1. Parte envidraçada de um telhado para entrar claridade.Ver imagem
2. Fresta ou óculo numa parede para passagem da claridade ou do ar.
3. Poço para ventilação de mina, túnel, etc.
"claraboia", in Dicionário Priberam da Língua Portuguesa [em linha], 2008-2013, http://www.priberam.pt/dlpo/claraboia
"Skylight" de José Saramago
Traduzido por Margaret Jull Costa
Editora, Houghton Mifflin Harcourt, 299 páginas
No site www.bustle.com, é apresentada uma elogiosa critica ao livro "Skylight" - tradução do original "Claraboia", obra datada de 1953.
A "Claraboia", fica marcado pelo seu "tardio nascimento", publicada a titulo póstumo - em 2011, contrapondo, com a data da realização, em 1953.
Após a publicação de "Terra do Pecado" em 1947, que inicialmente foi apresentado ao editor com o titulo "A Viúva"; esta segunda obra ficou marcada pelo silêncio da editora, perdido o rasto... esquicida, supostamente para sempre.
Sob o nome de "Honorato", pseudónimo de José Saramago, terá sido entregue por um amigo, que tentou a sua publicação, através de conhecidos, na editora ENP (Empresa Nacional de Publicidade), de onde, mergulhado num silêncio profundo e num esquecimento de décadas - conhecemos agora a sua história - virá a renascer do pó das catacumbas de um qualquer depósito, quando na década de 80, José Saramago, recebe por parte do Diário de Notícias, a informação da descoberta e recuperação do original, com um pretensioso convite à sua publicação.
A carga simbólica destes acontecimentos, e a nobre decisão tomada pelos herdeiros de José Saramago, no que toca à sua publicação, coloca esta obra no seu devido lugar, que a ordem cronológica da bibliografia assim o obriga, e que, nós os leitores, temos a obrigação de lhe dar a vida que durante décadas não teve.
A vida e a luz do livro, analogia com o titulo, "Claraboia", enquanto elemento concebido para deixar passar a luz, o sol, o que está para lá de, o pulsar do outro lado, merece todo o destaque. Recuperado e cheio de vitalidade, há que desfrutá-lo...
Laura Creste, neste apontamento, escolhe seis obras para serem lidas "ao lado de uma lareira".
"December is an ideal time for settling in with a thick read. A well-picked book is essential whether you’re in for a long plane ride home for the holidays and you need a distraction, or your extended family has gotten into a political debate after a few glasses of wine, and you need to exit to the living room to read by the light of the Christmas tree to avoid them. (No, just me? Moving on.)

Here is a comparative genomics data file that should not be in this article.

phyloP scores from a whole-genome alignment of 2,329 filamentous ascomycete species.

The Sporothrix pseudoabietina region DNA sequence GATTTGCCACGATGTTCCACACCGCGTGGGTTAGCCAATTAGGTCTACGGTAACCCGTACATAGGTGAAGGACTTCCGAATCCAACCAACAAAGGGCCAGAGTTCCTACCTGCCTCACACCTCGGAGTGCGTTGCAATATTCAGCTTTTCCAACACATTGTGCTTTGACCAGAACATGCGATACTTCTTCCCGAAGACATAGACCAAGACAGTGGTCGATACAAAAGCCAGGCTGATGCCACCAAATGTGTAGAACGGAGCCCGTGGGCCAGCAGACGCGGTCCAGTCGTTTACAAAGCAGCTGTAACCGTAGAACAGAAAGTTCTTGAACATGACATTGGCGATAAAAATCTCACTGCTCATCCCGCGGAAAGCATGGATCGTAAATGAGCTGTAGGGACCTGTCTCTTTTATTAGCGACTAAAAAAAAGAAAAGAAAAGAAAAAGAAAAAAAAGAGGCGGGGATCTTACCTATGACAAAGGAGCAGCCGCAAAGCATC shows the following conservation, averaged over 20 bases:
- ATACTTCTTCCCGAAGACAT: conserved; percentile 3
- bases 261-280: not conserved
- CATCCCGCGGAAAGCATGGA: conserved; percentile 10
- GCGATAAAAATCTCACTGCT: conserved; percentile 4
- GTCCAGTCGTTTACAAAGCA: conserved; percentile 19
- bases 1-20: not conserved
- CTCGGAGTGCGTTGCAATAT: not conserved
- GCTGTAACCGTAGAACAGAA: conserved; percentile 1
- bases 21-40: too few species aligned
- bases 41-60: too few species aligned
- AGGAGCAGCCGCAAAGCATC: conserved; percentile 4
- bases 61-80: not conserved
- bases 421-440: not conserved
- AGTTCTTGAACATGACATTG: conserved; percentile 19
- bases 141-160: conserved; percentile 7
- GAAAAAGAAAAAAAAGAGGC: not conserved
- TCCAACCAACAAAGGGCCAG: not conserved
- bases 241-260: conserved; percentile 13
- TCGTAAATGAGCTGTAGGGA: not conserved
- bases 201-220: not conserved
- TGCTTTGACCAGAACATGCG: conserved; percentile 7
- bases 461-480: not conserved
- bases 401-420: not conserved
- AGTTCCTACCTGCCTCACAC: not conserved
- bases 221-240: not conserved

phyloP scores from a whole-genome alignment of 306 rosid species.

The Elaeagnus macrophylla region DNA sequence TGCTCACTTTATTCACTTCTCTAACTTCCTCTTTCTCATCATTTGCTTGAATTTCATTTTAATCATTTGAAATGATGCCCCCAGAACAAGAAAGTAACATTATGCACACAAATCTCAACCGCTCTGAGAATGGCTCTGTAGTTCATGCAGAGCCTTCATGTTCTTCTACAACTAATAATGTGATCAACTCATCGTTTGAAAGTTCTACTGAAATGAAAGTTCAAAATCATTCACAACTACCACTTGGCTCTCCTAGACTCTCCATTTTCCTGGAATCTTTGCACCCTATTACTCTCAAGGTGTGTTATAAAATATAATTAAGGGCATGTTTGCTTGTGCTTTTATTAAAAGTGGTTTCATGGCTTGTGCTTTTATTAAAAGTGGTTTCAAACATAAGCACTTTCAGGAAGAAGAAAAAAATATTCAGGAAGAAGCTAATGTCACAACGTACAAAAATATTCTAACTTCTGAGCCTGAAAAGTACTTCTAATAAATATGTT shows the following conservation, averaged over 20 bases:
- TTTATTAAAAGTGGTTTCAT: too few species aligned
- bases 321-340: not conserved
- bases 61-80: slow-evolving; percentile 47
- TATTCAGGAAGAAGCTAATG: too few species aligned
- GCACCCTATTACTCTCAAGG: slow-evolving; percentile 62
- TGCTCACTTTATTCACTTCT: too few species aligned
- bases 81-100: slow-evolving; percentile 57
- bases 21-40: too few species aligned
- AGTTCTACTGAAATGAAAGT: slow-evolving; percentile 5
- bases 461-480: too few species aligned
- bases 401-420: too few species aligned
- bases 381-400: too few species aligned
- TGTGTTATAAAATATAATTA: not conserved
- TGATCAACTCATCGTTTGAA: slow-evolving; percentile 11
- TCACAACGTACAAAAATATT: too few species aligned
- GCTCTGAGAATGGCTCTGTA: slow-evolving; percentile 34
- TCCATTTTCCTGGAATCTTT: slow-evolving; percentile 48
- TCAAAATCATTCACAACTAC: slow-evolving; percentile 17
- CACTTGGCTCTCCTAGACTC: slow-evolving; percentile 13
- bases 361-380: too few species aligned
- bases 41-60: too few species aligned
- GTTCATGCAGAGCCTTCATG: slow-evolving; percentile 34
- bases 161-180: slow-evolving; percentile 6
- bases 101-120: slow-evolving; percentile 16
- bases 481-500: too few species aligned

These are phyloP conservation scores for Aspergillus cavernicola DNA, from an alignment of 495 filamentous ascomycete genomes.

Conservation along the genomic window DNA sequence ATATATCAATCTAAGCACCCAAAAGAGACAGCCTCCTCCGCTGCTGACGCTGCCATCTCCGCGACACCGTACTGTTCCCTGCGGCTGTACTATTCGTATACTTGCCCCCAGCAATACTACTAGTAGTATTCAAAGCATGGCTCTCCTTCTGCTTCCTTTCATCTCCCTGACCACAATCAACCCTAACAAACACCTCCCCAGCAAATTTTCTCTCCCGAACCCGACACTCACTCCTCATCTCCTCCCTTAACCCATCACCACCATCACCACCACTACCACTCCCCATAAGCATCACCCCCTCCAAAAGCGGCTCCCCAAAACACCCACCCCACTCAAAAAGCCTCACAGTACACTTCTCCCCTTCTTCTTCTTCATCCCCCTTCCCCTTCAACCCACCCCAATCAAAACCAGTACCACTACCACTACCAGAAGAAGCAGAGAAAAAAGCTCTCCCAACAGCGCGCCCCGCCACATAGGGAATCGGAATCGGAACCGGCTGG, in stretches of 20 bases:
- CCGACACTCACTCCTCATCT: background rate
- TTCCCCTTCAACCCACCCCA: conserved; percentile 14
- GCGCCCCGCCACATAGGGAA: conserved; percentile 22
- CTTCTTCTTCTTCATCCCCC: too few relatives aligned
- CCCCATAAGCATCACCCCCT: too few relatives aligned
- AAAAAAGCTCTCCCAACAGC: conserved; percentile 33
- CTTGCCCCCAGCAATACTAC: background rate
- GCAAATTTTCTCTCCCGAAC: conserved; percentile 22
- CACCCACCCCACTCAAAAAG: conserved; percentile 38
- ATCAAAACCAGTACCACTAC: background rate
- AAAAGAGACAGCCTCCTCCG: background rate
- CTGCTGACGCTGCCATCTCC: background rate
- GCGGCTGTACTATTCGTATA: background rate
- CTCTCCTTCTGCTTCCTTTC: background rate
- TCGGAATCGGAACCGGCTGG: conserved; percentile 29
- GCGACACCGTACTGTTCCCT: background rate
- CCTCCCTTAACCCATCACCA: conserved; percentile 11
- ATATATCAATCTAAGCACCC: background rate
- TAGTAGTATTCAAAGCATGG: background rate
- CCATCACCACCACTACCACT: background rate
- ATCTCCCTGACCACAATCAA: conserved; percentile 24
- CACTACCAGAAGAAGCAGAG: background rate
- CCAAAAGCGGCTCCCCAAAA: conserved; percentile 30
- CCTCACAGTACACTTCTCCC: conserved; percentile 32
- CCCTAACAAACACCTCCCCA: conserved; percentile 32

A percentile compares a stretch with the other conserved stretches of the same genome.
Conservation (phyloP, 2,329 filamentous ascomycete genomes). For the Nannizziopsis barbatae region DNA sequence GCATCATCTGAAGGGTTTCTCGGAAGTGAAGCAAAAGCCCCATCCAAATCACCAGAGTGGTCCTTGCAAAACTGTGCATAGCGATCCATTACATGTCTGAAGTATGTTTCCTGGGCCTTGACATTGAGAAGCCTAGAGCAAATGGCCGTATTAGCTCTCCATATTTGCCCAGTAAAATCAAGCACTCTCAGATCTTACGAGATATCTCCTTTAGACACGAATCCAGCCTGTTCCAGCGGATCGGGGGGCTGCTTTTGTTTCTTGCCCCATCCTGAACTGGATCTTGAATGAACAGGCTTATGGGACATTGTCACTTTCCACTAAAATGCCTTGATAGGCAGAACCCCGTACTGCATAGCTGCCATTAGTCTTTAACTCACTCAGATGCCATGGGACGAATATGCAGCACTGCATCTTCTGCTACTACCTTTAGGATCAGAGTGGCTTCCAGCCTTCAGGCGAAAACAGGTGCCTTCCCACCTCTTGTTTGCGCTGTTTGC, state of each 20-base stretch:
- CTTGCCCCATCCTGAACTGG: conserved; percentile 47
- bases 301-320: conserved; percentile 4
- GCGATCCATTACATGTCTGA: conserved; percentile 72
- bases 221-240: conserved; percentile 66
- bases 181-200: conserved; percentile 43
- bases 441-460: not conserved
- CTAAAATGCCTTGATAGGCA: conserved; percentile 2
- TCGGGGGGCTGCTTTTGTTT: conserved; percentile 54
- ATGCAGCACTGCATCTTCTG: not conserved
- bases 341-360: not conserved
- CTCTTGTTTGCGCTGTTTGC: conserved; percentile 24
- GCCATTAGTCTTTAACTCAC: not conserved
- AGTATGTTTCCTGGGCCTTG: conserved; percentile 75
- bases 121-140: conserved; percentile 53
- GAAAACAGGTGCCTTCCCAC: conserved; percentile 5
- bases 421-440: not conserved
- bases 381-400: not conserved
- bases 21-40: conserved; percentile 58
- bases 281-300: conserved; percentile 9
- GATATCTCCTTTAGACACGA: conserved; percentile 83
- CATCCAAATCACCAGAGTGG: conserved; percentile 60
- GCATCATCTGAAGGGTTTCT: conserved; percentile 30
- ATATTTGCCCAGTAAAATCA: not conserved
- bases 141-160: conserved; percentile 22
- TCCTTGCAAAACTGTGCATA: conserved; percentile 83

There are quite a few good books released this month — things for fans of history, for instance, plus a new Murakami (!) — but if I have to play favorites, I’d say I’m most excited about Ali Smith’s How to Be Both. It’s actually two books in one (a double-gift if you want to give it!) in a complicated genre-bending sort of way.
Early December is also a time to worry about finding the perfect gift. I’m sure you’ll be gifting books, but make sure you don’t forget about giving something to yourself, too, to keep you entertained throughout the dreary winter. The ones on this list are a great place to start.
Here’s a reading list that’ll get you through the holidays:
"Skylight" by José Saramago (translated by Margaret Jull Costa)
There’s a great story associated with the creation of this book, Portugusese novelist José Saramago’s first. The book was nearly lost forever when the author sent it to a publishing house in Lisbon in 1953 and never heard back. When the publishing house was changing offices more than three decades later, they found the manuscript of Skylight in a drawer. At this point, Saramago was well-established in the Lisbon literati and he proudly refused their belated offer to publish it. After his death, however, his estate felt that the public deserved a chanced to read the book.
Saramago’s Skylight is an artful depiction of the every day, and the unknown interiors of the people with whom we live. In the novel, husband and wife are miserable mysteries to each other more often than not, and sisterly love is fraught with unsaid drama. A kept woman entertains her patron, though she’s tired of him; a woman married to a cheating husband wins their battle of wills with her absolute scorn; an aunt endeavors to find out what secrets her nieces are keeping from her. With an omniscient narrator presiding over the neighbors in a small apartment building, the reader catches a glimpse into the surprising ways our lives are interwoven with the people around us. Saramago makes a convincing case for the power of proximity as the strongest force in a relationship.
This first book is understandably less polished than Saramago’s later works, but it’s fascinating to see the germ of his theories about love and how people should, above all, be decent to one another here in their earliest forms. He was compelled by the same themes his entire life, and now Saramago fans can discover Skylight like an entryway to the past."